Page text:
Jump to ContentJump to Main Navigation
Eating TogetherFood, Friendship, and Inequality$
Users without a subscription are not able to see the full content.

Alice P. Julier

Print publication date: 2013

Print ISBN-13: 9780252037634

Published to Illinois Scholarship Online: April 2017

DOI: 10.5406/illinois/9780252037634.001.0001

Show Summary Details
Page of

PRINTED FROM ILLINOIS SCHOLARSHIP ONLINE (www.illinois.universitypressscholarship.com). (c) Copyright Illinois University Press, 2017. All Rights Reserved. Under the terms of the licence agreement, an individual user may print out a PDF of a single chapter of a monograph in ISO for personal use (for details see http://www.universitypressscholarship.com/page/privacy-policy).date: 14 December 2017

Artfulness, Solidarity, and Intimacy

Artfulness, Solidarity, and Intimacy

Chapter:
(p.185) 6. Artfulness, Solidarity, and Intimacy
Source:
Eating Together
Author(s):

Alice P. Julier

Publisher:
University of Illinois Press
DOI:10.5406/illinois/9780252037634.003.0006

This chapter reviews some of the themes emergent from the analysis in this volume, including insights about non-kin relationships, the role of gender and gendered labor in creating events and relationships, how class resources remain a significant factor in defining people's social practices, and how domestic space is involved in structuring choice. It argues that people create bonds of intimacy with some degree of choice in non-kin relationships, using food and the household as material sites for its enactment. At the same time, the form of the event, the kind of food served, who prepares it, and how it is served indicate the nature of the relationships being created. While there appears to be a discourse of comfort and informality that governs contemporary sociability, it appears that people still use such occasions to draw boundaries around like others, a process that often mirrors geographic and social segregation by race.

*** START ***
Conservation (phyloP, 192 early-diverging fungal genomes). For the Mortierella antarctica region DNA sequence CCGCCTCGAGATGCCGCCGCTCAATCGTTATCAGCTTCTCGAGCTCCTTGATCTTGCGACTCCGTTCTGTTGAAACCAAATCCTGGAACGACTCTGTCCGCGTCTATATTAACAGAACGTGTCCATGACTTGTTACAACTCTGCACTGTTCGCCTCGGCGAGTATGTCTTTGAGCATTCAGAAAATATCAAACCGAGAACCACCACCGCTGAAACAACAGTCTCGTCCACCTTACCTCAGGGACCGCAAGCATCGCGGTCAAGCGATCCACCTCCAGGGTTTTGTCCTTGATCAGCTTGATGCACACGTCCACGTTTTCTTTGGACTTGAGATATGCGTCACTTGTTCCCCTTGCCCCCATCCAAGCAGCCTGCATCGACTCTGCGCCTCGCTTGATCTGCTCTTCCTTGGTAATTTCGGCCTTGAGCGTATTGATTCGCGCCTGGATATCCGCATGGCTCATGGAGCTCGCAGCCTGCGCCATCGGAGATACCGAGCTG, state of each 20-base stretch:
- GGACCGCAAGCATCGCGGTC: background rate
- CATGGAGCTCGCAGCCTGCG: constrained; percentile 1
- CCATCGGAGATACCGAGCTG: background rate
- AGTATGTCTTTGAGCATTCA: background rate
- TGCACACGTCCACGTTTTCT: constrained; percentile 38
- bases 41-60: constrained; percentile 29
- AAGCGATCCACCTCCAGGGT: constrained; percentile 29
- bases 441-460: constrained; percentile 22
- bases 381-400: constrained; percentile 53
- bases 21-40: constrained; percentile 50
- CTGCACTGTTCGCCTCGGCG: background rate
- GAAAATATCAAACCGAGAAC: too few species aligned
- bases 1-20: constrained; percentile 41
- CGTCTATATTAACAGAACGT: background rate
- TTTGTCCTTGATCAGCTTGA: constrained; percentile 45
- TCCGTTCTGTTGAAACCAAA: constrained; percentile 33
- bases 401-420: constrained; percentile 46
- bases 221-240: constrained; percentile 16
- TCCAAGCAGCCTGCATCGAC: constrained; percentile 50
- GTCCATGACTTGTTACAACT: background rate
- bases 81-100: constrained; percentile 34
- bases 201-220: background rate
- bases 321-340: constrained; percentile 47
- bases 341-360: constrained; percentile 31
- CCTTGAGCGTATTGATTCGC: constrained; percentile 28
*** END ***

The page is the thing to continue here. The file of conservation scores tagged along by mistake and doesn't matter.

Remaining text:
Keywords:   social meals, non-kin relationships, gender, social class, social practice, domestic space, social segregation, sociability

Illinois Scholarship Online requires a subscription or purchase to access the full text of books within the service. Public users can however freely search the site and view the abstracts and keywords for each book and chapter.

Please, subscribe or login to access full text content.

If you think you should have access to this title, please contact your librarian.

To troubleshoot, please check our FAQs, and if you can't find the answer there, please contact us.